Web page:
We are going to see another doctor in another hospital that may be able to give you another chance at living a life free of the seizures that done so much to you. He is a neurosurgeon. He may be able to get to the root of the problem and remove what is causing your epilepsy. It is a long trip and we may be gone a long time but there is hope. This is just the beginning of a long process and we have no idea how we are even going to make this happen. The wheels are in motion and it began with a referral to this hosptial. There are still a lot more details to work out and a lot of people want to help you little buddy. Many, many people would like to see you seizure free and making developmental progress.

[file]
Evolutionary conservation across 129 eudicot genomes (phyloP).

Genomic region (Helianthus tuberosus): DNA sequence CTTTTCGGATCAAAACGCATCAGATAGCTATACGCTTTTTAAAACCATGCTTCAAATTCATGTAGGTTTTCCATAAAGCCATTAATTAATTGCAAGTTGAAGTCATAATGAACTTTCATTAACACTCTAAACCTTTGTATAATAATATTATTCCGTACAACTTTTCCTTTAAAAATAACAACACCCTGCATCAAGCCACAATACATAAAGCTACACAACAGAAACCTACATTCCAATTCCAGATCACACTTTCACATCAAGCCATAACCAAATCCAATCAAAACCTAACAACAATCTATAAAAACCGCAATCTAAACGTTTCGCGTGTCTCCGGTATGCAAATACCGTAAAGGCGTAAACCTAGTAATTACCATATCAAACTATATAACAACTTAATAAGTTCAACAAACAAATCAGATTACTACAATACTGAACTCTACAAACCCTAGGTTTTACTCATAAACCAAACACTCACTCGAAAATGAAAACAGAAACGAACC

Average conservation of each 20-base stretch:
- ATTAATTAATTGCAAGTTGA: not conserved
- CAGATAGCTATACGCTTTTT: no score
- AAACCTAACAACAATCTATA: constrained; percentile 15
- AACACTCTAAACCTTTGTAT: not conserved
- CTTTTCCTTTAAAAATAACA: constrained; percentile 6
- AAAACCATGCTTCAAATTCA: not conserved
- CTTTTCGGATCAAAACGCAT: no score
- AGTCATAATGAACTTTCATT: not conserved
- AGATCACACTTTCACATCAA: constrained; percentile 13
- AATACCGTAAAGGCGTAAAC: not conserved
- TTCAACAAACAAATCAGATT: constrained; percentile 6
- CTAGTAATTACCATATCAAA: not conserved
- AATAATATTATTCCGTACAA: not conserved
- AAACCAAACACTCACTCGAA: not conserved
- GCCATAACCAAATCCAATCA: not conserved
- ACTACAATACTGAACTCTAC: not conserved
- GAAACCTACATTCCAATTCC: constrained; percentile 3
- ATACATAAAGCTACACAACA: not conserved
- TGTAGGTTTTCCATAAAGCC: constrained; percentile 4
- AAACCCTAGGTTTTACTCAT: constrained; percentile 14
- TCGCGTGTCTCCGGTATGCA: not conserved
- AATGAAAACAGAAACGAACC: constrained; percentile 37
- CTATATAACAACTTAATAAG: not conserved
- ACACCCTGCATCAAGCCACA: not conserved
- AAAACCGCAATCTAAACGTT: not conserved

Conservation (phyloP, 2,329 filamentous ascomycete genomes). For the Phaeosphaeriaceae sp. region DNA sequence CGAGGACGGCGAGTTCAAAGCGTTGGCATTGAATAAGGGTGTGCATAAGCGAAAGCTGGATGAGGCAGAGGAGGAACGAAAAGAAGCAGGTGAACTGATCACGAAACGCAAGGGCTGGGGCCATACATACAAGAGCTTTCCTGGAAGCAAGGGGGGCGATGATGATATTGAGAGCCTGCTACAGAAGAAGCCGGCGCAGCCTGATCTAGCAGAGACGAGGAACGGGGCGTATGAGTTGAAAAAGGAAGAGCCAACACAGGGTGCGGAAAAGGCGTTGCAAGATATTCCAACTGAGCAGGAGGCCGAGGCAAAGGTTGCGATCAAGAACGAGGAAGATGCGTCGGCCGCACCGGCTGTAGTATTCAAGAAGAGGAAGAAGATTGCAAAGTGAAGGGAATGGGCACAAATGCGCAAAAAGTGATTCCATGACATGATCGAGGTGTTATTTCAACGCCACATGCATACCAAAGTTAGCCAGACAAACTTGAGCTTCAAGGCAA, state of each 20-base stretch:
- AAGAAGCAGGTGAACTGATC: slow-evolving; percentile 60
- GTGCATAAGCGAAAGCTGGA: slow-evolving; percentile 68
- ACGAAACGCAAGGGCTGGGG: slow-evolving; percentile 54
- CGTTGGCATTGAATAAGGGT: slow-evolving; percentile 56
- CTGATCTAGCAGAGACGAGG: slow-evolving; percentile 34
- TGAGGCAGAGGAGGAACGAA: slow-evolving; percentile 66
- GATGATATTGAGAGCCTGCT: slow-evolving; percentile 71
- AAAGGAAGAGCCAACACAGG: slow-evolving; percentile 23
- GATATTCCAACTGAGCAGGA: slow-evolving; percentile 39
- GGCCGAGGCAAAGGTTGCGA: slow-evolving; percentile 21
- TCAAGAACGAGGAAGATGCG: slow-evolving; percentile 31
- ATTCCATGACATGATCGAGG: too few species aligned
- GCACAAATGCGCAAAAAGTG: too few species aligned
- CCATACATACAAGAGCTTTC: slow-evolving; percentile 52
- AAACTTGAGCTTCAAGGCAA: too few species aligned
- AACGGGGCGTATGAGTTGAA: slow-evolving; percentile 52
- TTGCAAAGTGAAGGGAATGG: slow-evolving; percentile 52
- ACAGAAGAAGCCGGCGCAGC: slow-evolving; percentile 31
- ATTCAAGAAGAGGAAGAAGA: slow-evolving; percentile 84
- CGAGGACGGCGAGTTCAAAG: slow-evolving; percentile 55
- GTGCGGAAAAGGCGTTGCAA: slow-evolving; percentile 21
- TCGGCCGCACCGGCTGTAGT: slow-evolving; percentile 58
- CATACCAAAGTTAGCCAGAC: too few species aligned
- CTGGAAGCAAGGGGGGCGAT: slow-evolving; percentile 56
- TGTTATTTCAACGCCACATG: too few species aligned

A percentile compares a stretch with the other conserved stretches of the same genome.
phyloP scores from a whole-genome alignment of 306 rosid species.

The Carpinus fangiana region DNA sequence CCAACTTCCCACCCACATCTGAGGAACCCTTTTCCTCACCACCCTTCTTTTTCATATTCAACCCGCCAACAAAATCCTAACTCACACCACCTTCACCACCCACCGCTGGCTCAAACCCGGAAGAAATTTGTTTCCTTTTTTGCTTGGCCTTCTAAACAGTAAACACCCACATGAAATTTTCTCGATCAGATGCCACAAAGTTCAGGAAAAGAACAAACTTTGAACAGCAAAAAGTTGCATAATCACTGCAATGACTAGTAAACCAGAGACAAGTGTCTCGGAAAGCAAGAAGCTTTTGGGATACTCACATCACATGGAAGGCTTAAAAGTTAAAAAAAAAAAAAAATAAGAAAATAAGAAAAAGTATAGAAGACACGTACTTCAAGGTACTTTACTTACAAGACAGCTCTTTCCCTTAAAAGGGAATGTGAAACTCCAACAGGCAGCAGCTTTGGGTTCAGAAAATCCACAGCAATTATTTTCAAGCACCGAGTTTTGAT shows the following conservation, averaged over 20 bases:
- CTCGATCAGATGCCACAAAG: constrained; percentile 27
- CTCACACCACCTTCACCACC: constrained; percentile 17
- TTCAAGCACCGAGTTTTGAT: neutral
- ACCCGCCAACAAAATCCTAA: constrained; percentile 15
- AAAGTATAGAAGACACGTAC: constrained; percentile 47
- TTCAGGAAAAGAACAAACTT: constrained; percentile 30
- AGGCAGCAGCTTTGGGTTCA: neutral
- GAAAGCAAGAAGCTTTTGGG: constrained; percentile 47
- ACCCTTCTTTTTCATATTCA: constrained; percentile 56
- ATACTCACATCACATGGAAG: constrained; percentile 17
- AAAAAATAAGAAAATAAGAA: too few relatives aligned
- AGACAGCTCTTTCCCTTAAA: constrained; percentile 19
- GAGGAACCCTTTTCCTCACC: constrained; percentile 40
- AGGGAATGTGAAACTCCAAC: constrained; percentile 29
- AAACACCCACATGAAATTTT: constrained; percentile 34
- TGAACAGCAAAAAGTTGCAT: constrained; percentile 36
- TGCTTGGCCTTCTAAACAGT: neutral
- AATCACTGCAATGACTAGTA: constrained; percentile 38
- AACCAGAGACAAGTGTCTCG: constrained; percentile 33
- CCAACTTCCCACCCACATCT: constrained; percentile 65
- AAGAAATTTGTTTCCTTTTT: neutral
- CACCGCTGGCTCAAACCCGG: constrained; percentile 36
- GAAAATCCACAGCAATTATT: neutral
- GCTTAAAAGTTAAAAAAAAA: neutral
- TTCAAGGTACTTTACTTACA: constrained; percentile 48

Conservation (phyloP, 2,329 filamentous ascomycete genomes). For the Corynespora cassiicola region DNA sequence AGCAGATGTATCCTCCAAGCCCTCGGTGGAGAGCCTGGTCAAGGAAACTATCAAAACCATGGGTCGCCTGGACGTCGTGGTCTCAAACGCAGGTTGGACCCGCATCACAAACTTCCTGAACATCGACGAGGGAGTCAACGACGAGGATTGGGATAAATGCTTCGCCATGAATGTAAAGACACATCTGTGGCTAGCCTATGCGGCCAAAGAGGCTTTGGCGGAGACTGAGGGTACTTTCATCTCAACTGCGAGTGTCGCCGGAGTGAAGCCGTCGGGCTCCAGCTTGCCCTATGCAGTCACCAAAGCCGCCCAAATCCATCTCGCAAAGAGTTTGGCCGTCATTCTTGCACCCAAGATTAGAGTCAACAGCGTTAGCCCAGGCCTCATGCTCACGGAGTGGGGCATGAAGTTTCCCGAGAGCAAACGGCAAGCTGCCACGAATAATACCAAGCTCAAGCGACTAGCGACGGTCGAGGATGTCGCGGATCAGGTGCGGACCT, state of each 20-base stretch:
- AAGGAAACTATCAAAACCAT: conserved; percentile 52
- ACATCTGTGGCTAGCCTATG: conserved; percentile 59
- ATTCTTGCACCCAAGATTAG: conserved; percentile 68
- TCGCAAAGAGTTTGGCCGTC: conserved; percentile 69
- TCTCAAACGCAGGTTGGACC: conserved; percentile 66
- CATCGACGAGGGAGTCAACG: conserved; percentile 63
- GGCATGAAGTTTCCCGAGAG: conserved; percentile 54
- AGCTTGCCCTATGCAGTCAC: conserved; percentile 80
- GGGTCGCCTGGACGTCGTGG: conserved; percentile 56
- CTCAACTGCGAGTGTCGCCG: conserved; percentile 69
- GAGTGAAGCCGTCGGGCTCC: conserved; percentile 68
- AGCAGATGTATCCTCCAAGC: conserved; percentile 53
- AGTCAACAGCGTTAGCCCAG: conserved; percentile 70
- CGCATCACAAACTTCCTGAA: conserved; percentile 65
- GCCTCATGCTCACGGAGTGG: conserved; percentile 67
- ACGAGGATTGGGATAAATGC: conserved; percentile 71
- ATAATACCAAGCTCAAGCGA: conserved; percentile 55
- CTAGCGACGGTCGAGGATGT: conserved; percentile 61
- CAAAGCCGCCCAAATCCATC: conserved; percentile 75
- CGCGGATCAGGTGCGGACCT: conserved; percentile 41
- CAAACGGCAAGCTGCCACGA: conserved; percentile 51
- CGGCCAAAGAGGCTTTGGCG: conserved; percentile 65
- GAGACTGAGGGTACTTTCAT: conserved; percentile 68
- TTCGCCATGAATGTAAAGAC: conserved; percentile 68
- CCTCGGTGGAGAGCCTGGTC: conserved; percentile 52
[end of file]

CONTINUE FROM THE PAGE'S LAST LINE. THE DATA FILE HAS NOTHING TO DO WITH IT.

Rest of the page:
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Remember when I said you were a miracle? Well, you are for many reasons. At one time I thought a lot of good was gone from this world. I had lost a lot of faith in myself and in others. Then you came along. In the middle of all the tears, worry, and sadness surrounding your life, many people came to help. Friends and strangers alike reached out to give us hope. When we needed hope and love, someone was always there to show us that there was indeed good still left in this world. You taught us many wonderful things too. You changed the person I am and who I want to become. You make me see that every single day is a gift. Through you, I have a daily reminder that I can only appreciate those things that are here today. I wanted so badly to live in a future made up of my dreams. When you were diagnosed, I could no longer do that. At first I was sad that I could no longer clearly envision your future, but now I see the true blessing of living for today. Your life is a miracle because of how you have changed lives just by being here. You may be small, you may deal with more than most do in a lifetime, but you are capable of doing even more. We may be in charge of seeking the best help possible and doing it in a big way, but in the end, you will have the victory because you will win this fight.